AG Shuts Down Scam Offering Phony English Lessons
Posted July 24, 2003 3:04 a.m. EDT
RALEIGH, N.C. — A telemarketing scam that targets Spanish-speaking consumers who want to learn English has been ordered out of business in North Carolina, Attorney General Roy Cooper announced Thursday.
"These scammers are preying upon a group of consumers who are new to our state, eager to learn our language and unfamiliar with just how low some telemarketers will stoop to steal," Cooper said. "To make their phony offer sound legitimate, the telemarketers even claim that their victims have been chosen by the government to receive language classes."
Wake County Superior Court Judge Ripley Rand agreed with Cooper's request to temporarily stop F.G.H. International from telemarketing to North Carolina consumers.
In a suit filed Wednesday, Cooper alleges that F.G.H. International broke state laws by deceiving consumers and failing to register as telephone solicitors with the Secretary of State's office. Cooper is asking the courts to stop F.G.H. International permanently and require them to pay penalties.
Named as defendants are F.G.H. International, which also operates as Financiera Gubernmental Hispana and GF&C International and its presidents, Franco Morales and Jhonny Rojas, all based in California.
As alleged in the complaint, F.G.H. International has marketed a program to teach English to Spanish-speaking North Carolina residents since at least the fall of 2001. Telemarketers working for F.G.H. International tell prospective customers that they have been specially selected by the government to receive subsidized language training, but that they must pay a quarter of the cost out of pocket -- a total of $1,200.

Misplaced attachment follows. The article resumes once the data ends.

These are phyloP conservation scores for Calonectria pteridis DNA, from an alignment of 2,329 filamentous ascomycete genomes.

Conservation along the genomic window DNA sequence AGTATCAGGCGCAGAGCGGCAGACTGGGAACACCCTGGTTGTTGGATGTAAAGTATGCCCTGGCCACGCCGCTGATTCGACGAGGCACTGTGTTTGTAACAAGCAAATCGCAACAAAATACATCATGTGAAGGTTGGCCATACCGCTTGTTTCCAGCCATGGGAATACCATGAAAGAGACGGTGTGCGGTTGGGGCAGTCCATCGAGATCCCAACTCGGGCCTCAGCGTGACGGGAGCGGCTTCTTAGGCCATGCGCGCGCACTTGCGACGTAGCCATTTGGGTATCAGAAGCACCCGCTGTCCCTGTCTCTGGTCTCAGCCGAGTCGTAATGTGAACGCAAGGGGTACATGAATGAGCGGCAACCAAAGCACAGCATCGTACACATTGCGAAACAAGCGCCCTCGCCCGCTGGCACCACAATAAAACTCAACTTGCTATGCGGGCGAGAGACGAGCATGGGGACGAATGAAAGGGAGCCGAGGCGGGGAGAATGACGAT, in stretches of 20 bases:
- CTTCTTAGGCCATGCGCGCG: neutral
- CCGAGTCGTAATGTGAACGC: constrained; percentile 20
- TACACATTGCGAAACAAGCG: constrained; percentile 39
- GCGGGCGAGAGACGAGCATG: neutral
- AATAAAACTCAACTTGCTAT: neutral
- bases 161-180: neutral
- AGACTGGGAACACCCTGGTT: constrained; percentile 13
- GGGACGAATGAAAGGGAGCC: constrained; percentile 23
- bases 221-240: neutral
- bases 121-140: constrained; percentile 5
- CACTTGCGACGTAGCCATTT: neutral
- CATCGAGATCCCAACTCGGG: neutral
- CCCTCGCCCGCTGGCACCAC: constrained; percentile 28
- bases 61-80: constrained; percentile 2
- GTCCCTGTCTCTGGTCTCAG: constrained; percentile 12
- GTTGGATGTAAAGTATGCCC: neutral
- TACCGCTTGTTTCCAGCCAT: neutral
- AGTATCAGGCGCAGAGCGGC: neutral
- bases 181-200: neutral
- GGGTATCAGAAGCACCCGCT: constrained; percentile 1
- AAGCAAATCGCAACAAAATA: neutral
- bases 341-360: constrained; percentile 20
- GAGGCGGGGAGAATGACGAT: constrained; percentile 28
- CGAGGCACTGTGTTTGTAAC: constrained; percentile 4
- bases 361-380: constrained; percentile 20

The telemarketers sometimes offer a program to train auto mechanics using a similar pitch. In reality, none of the customers called by the telemarketers have been selected by a government agency to learn English or other skills through any F.G.H. International program.
According to consumers who complained about F.G.H. International to Cooper's office, the telemarketers then ask for their credit card or bank account numbers or offer to set up a payment plan.
Customers who paid for the training were not enrolled in any classes to learn English or auto repair. Instead, they received only a videotape and other poor quality materials for their payment of $1,200.
"Hispanic and Latino consumers who aren't as familiar with our state's laws and business practices need to be on the look out for scammers who may try to take advantage of them," Cooper said.